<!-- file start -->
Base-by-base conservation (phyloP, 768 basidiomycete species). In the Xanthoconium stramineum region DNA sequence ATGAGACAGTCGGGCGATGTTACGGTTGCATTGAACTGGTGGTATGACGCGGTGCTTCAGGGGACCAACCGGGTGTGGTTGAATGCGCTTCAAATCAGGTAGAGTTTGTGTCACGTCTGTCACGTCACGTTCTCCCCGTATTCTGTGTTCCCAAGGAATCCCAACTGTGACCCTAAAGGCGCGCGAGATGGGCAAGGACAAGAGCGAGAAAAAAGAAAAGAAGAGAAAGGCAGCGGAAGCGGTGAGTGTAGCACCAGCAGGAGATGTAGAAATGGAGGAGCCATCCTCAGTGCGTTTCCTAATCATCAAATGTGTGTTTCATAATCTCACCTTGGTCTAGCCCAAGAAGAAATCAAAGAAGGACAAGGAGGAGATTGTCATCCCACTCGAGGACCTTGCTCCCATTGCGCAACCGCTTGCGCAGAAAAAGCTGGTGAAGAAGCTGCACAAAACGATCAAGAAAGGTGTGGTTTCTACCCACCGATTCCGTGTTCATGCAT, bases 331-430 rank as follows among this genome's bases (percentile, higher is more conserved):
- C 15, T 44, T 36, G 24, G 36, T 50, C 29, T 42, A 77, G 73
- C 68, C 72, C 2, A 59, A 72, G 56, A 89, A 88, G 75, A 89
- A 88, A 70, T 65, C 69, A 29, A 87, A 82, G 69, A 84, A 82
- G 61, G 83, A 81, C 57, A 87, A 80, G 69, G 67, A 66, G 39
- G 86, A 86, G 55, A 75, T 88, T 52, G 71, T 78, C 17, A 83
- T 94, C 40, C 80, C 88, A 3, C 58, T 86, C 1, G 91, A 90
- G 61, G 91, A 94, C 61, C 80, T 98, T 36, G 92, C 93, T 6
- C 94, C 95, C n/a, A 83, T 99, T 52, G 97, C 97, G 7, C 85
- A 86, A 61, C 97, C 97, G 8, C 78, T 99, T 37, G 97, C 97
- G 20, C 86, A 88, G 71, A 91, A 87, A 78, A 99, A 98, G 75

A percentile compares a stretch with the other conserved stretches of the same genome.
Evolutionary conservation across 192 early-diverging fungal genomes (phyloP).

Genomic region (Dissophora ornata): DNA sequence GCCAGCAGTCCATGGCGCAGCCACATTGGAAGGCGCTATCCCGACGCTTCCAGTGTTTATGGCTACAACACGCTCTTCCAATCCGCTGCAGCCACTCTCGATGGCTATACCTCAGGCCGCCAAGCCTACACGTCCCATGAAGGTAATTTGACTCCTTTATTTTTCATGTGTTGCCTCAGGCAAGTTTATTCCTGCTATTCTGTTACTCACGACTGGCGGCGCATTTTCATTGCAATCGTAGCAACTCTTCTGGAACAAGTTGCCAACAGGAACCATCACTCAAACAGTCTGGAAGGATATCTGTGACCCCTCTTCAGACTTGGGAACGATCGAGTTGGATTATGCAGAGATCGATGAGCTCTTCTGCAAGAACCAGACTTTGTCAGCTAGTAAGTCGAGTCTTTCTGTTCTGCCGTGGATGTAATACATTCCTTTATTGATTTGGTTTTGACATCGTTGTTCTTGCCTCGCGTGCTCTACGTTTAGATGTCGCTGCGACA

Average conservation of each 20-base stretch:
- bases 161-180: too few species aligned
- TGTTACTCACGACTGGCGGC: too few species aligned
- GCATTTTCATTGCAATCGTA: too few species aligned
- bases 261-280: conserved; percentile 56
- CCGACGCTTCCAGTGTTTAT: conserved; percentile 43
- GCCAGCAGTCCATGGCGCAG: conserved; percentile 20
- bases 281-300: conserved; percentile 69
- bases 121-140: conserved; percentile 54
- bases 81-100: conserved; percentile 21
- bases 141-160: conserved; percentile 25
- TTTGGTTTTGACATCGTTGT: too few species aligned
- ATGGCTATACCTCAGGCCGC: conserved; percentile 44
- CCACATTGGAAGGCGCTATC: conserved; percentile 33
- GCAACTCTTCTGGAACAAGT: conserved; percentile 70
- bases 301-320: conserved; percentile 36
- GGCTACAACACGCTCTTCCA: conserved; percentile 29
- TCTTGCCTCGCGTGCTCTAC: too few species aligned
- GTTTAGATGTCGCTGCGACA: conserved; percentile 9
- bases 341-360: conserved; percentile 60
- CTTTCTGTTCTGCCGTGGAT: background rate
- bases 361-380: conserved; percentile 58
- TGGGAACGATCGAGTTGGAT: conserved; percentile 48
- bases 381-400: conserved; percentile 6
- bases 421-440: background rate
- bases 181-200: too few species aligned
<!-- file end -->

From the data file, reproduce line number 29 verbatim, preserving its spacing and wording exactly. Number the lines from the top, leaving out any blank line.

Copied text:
- GCAACTCTTCTGGAACAAGT: conserved; percentile 70